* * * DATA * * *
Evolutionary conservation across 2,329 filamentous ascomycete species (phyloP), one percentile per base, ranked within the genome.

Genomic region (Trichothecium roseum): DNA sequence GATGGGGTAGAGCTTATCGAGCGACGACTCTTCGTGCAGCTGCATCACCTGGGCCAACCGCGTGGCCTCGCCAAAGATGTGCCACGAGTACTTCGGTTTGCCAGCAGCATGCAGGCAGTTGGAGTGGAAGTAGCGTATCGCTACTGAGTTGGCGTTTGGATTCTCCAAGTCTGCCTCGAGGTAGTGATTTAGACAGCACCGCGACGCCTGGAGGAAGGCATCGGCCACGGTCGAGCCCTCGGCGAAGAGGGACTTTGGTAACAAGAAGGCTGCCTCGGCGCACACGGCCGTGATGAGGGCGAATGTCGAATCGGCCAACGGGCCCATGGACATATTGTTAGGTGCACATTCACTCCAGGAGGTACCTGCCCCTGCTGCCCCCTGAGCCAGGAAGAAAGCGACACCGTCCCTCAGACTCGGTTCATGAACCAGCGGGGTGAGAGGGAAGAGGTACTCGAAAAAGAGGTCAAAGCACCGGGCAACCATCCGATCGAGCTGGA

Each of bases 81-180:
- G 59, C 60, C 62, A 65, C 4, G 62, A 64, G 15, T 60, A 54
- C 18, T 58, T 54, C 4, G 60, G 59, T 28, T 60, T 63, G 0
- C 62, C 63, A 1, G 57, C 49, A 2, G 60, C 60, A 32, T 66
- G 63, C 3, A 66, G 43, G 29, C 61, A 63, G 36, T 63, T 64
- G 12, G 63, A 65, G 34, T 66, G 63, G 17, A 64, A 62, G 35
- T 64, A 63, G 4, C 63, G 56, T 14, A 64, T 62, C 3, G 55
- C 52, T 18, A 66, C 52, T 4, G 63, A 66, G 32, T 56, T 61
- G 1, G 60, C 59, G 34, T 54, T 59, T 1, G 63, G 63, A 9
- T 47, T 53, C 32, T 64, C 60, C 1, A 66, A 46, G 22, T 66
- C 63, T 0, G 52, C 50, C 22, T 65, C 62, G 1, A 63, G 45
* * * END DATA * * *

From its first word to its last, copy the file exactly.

Evolutionary conservation across 2,329 filamentous ascomycete species (phyloP), one percentile per base, ranked within the genome.

Genomic region (Trichothecium roseum): DNA sequence GATGGGGTAGAGCTTATCGAGCGACGACTCTTCGTGCAGCTGCATCACCTGGGCCAACCGCGTGGCCTCGCCAAAGATGTGCCACGAGTACTTCGGTTTGCCAGCAGCATGCAGGCAGTTGGAGTGGAAGTAGCGTATCGCTACTGAGTTGGCGTTTGGATTCTCCAAGTCTGCCTCGAGGTAGTGATTTAGACAGCACCGCGACGCCTGGAGGAAGGCATCGGCCACGGTCGAGCCCTCGGCGAAGAGGGACTTTGGTAACAAGAAGGCTGCCTCGGCGCACACGGCCGTGATGAGGGCGAATGTCGAATCGGCCAACGGGCCCATGGACATATTGTTAGGTGCACATTCACTCCAGGAGGTACCTGCCCCTGCTGCCCCCTGAGCCAGGAAGAAAGCGACACCGTCCCTCAGACTCGGTTCATGAACCAGCGGGGTGAGAGGGAAGAGGTACTCGAAAAAGAGGTCAAAGCACCGGGCAACCATCCGATCGAGCTGGA

Each of bases 81-180:
- G 59, C 60, C 62, A 65, C 4, G 62, A 64, G 15, T 60, A 54
- C 18, T 58, T 54, C 4, G 60, G 59, T 28, T 60, T 63, G 0
- C 62, C 63, A 1, G 57, C 49, A 2, G 60, C 60, A 32, T 66
- G 63, C 3, A 66, G 43, G 29, C 61, A 63, G 36, T 63, T 64
- G 12, G 63, A 65, G 34, T 66, G 63, G 17, A 64, A 62, G 35
- T 64, A 63, G 4, C 63, G 56, T 14, A 64, T 62, C 3, G 55
- C 52, T 18, A 66, C 52, T 4, G 63, A 66, G 32, T 56, T 61
- G 1, G 60, C 59, G 34, T 54, T 59, T 1, G 63, G 63, A 9
- T 47, T 53, C 32, T 64, C 60, C 1, A 66, A 46, G 22, T 66
- C 63, T 0, G 52, C 50, C 22, T 65, C 62, G 1, A 63, G 45